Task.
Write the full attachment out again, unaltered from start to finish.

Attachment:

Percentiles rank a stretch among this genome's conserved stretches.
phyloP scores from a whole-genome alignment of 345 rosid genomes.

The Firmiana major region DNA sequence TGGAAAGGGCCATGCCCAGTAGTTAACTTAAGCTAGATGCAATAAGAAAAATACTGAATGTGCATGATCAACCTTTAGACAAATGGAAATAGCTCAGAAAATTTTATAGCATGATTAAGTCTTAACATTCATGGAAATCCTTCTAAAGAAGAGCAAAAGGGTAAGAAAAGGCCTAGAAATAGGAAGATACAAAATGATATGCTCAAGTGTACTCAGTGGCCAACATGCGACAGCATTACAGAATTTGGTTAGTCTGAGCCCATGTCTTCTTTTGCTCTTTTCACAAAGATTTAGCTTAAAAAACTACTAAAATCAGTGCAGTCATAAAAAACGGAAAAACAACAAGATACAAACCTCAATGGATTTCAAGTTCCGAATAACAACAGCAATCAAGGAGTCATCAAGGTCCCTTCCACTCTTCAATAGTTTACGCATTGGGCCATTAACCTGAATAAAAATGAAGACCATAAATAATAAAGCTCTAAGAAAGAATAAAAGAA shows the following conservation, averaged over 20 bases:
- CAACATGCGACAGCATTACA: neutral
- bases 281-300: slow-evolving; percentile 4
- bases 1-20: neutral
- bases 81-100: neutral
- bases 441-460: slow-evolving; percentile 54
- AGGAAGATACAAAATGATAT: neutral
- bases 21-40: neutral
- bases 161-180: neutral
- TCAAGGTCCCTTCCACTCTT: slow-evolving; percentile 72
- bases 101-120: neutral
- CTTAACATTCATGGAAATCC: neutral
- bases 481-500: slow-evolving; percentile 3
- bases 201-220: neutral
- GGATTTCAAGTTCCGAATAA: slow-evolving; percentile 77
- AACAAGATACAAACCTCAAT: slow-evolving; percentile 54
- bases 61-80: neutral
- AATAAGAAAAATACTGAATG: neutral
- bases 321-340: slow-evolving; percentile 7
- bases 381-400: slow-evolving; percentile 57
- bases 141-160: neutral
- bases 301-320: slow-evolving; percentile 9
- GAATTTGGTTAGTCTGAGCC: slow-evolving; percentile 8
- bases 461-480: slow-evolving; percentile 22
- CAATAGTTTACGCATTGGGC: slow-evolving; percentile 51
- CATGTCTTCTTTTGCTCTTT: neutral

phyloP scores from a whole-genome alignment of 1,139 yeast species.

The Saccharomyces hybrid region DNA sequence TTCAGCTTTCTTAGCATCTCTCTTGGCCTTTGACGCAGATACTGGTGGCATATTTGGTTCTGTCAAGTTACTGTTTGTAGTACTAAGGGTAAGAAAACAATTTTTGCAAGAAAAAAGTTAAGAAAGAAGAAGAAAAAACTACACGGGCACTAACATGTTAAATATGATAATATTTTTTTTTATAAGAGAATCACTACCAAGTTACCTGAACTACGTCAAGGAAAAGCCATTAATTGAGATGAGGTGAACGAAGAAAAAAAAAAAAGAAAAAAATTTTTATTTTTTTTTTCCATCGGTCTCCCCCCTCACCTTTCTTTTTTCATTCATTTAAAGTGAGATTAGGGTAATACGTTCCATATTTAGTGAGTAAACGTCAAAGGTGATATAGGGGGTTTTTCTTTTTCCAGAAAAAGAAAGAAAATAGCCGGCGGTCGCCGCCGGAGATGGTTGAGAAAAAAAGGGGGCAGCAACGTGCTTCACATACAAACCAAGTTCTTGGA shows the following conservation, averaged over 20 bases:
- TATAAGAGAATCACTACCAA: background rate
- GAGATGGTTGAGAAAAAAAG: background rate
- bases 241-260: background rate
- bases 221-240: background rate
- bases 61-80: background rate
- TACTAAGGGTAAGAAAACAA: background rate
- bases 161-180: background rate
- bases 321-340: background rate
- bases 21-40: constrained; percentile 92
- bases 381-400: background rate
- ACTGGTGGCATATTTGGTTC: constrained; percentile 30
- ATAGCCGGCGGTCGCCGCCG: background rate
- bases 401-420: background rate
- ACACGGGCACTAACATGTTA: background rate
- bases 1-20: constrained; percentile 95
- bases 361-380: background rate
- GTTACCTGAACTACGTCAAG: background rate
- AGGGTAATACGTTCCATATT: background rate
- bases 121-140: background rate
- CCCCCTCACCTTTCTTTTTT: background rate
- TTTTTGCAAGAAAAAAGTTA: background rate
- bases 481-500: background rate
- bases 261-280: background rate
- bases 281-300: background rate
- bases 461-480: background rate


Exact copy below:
Percentiles rank a stretch among this genome's conserved stretches.
phyloP scores from a whole-genome alignment of 345 rosid genomes.

The Firmiana major region DNA sequence TGGAAAGGGCCATGCCCAGTAGTTAACTTAAGCTAGATGCAATAAGAAAAATACTGAATGTGCATGATCAACCTTTAGACAAATGGAAATAGCTCAGAAAATTTTATAGCATGATTAAGTCTTAACATTCATGGAAATCCTTCTAAAGAAGAGCAAAAGGGTAAGAAAAGGCCTAGAAATAGGAAGATACAAAATGATATGCTCAAGTGTACTCAGTGGCCAACATGCGACAGCATTACAGAATTTGGTTAGTCTGAGCCCATGTCTTCTTTTGCTCTTTTCACAAAGATTTAGCTTAAAAAACTACTAAAATCAGTGCAGTCATAAAAAACGGAAAAACAACAAGATACAAACCTCAATGGATTTCAAGTTCCGAATAACAACAGCAATCAAGGAGTCATCAAGGTCCCTTCCACTCTTCAATAGTTTACGCATTGGGCCATTAACCTGAATAAAAATGAAGACCATAAATAATAAAGCTCTAAGAAAGAATAAAAGAA shows the following conservation, averaged over 20 bases:
- CAACATGCGACAGCATTACA: neutral
- bases 281-300: slow-evolving; percentile 4
- bases 1-20: neutral
- bases 81-100: neutral
- bases 441-460: slow-evolving; percentile 54
- AGGAAGATACAAAATGATAT: neutral
- bases 21-40: neutral
- bases 161-180: neutral
- TCAAGGTCCCTTCCACTCTT: slow-evolving; percentile 72
- bases 101-120: neutral
- CTTAACATTCATGGAAATCC: neutral
- bases 481-500: slow-evolving; percentile 3
- bases 201-220: neutral
- GGATTTCAAGTTCCGAATAA: slow-evolving; percentile 77
- AACAAGATACAAACCTCAAT: slow-evolving; percentile 54
- bases 61-80: neutral
- AATAAGAAAAATACTGAATG: neutral
- bases 321-340: slow-evolving; percentile 7
- bases 381-400: slow-evolving; percentile 57
- bases 141-160: neutral
- bases 301-320: slow-evolving; percentile 9
- GAATTTGGTTAGTCTGAGCC: slow-evolving; percentile 8
- bases 461-480: slow-evolving; percentile 22
- CAATAGTTTACGCATTGGGC: slow-evolving; percentile 51
- CATGTCTTCTTTTGCTCTTT: neutral

phyloP scores from a whole-genome alignment of 1,139 yeast species.

The Saccharomyces hybrid region DNA sequence TTCAGCTTTCTTAGCATCTCTCTTGGCCTTTGACGCAGATACTGGTGGCATATTTGGTTCTGTCAAGTTACTGTTTGTAGTACTAAGGGTAAGAAAACAATTTTTGCAAGAAAAAAGTTAAGAAAGAAGAAGAAAAAACTACACGGGCACTAACATGTTAAATATGATAATATTTTTTTTTATAAGAGAATCACTACCAAGTTACCTGAACTACGTCAAGGAAAAGCCATTAATTGAGATGAGGTGAACGAAGAAAAAAAAAAAAGAAAAAAATTTTTATTTTTTTTTTCCATCGGTCTCCCCCCTCACCTTTCTTTTTTCATTCATTTAAAGTGAGATTAGGGTAATACGTTCCATATTTAGTGAGTAAACGTCAAAGGTGATATAGGGGGTTTTTCTTTTTCCAGAAAAAGAAAGAAAATAGCCGGCGGTCGCCGCCGGAGATGGTTGAGAAAAAAAGGGGGCAGCAACGTGCTTCACATACAAACCAAGTTCTTGGA shows the following conservation, averaged over 20 bases:
- TATAAGAGAATCACTACCAA: background rate
- GAGATGGTTGAGAAAAAAAG: background rate
- bases 241-260: background rate
- bases 221-240: background rate
- bases 61-80: background rate
- TACTAAGGGTAAGAAAACAA: background rate
- bases 161-180: background rate
- bases 321-340: background rate
- bases 21-40: constrained; percentile 92
- bases 381-400: background rate
- ACTGGTGGCATATTTGGTTC: constrained; percentile 30
- ATAGCCGGCGGTCGCCGCCG: background rate
- bases 401-420: background rate
- ACACGGGCACTAACATGTTA: background rate
- bases 1-20: constrained; percentile 95
- bases 361-380: background rate
- GTTACCTGAACTACGTCAAG: background rate
- AGGGTAATACGTTCCATATT: background rate
- bases 121-140: background rate
- CCCCCTCACCTTTCTTTTTT: background rate
- TTTTTGCAAGAAAAAAGTTA: background rate
- bases 481-500: background rate
- bases 261-280: background rate
- bases 281-300: background rate
- bases 461-480: background rate